By Hunter S. Thompson
Page 2

My friend Matt Moseley called from Athens and said he was working as a press officer for the U.S. weightlifting team in a secret location called the USA House, less than 900 meters from the Acropolis.

"We are right in the middle of town," he said, "but only the cops know we're here. We fly no flag."

"What is the wildest place in Athens?" I asked him. "Where is the weird stuff happening?"

I knew it was a dangerous question for him -- considering his happy family back in Boulder -- but I asked him anyway.

"Hey Rube: Blood Sport, the Bush Doctrine, and the Downward Spiral of Dumbness; Modern History from the Sports Desk" is a collection of Hunter S. Thompson's columns from Page 2, available August 11 from Simon & Schuster. You can preorder your copy here.
"I need to know this," I snarled. "The editors of 'Playboy' are pushing me for gossip about orgies."

"Orgies?" he asked. "Which ones are they talking about? We have group sex frenzies following almost every event, even the ones we lose. The hottest place in town is probably the Bulgaria House. It rocks 24 hours a day. I love the place. One night last week, I had two of my athletes disappear completely after they went to the Bulgaria House. We can't find a trace of them."

"Don't worry," I said. "They will turn up in a few days. But they won't be of any use to you."

Which is true, but it is not a pretty story so we won't get into it now -- except to say that I didn't need a year with the Oakland Raiders to finally grasp the true nature of amphetamine addiction. That gig goes all the way back to Adolf Hitler.

World War II would never have happened if Hitler had never discovered speed. Once he learned how to stay wide awake and utterly dominant for 99 or 100 straight hours at a stretch, his enemies knew they were doomed.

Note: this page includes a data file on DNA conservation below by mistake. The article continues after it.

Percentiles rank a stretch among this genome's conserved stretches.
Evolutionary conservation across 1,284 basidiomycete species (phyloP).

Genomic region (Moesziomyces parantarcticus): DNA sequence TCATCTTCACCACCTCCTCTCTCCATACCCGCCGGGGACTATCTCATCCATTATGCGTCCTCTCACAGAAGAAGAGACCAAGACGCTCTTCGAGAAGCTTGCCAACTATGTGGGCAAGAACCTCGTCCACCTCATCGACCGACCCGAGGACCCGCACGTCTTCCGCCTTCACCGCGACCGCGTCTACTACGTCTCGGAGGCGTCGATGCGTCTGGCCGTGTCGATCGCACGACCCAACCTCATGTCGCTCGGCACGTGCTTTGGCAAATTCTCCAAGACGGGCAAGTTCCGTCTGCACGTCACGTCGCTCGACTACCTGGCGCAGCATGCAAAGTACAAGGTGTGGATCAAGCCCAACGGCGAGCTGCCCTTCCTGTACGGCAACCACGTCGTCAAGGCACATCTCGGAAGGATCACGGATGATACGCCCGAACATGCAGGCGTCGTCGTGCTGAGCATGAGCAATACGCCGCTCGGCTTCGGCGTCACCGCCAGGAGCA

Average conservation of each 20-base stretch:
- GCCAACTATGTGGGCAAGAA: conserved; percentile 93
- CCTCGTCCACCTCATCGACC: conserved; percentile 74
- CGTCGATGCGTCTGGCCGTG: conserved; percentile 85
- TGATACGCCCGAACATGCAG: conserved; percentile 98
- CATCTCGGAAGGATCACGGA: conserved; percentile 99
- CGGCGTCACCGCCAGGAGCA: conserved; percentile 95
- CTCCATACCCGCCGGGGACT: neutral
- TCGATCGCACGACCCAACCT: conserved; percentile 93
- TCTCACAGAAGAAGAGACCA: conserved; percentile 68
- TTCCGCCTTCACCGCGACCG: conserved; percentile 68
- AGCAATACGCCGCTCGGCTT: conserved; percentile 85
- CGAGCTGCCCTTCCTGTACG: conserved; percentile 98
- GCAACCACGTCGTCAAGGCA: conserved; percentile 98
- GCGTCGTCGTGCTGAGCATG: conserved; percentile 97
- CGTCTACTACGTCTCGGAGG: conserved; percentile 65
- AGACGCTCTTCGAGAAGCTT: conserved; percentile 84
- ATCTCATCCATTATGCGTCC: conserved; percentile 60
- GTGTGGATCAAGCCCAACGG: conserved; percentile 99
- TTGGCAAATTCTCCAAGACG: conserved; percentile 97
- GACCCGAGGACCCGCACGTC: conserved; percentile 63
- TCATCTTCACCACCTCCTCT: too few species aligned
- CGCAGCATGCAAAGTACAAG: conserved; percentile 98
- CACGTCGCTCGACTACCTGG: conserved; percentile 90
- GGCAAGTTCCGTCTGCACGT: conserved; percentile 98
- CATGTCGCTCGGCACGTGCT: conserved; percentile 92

Ah, memories, memories. Where are the snows of yesteryear? Ou sont les neiges d'antan.

Which brings us, at last, to the more solveable horrors of our time, these first queer years of our post-American century.

Peyton Manning
The Good Doctor likes the Colts to beat the Pats, and make the Super Bowl.

Whoops. We are wandering. Let us focus once again on what is real in this life, like the Super Bowl -- which looks to me like the Colts and the Eagles. Why not? They are two of the speediest teams in the league, and speed will be the deciding factor this year.

"You can teach a kid everything else in the game," said Al Davis on one wet afternoon in Oakland when he was bitching about Ken Stabler and "Fast Freddie" Biletnikoff, both famously slow on foot. "But you can't teach speed."

Al was weird in those days, and he still is. But the Oakland Raiders will suck this year, and so will the Denver Broncos. They both suffer from a lack of team speed, and they both have dysfunctional quarterbacks. No playoffs for these poor bastards. They will struggle. Do not bet on them.

The real NFL season will start on a Thursday night, Sept. 9, somewhere on the outskirts of Boston, when the defending champion Patriots will be strongly favored to once again lay a crippling loss on the Colts, who will once again be three-or-four-point underdogs.

Only a fool would bet against New England at home in September. They are riding a 15-game winning streak, and they see no reason to lose any games this year. Bill Belichick has built his perfect winning machine.

Ho ho. Don't bet on it. There is something out of whack with New England, and their winning streak will end on Sept. 9. The Patriots look unbeatable, on paper; but on the field, they look weak and disorganized. They will lose, somehow, to Indianapolis. That is all ye know, and all ye need to know.


Dr. Hunter S. Thompson was born and raised in Louisville, Ky. His books include "Hell's Angels," "Fear and Loathing in Las Vegas," "Fear and Loathing: On the Campaign Trail '72," "The Great Shark Hunt," "The Curse of Lono," "Generation of Swine," "Songs of the Doomed," "Screwjack," "Better Than Sex," "The Proud Highway," "The Rum Diary," and "Fear and Loathing in America." His latest book, "Kingdom of Fear," has just been released. A regular contributor to various national and international publications, Thompson now lives in a fortified compound near Aspen, Colo. His column, "Hey, Rube," appears regularly on Page 2.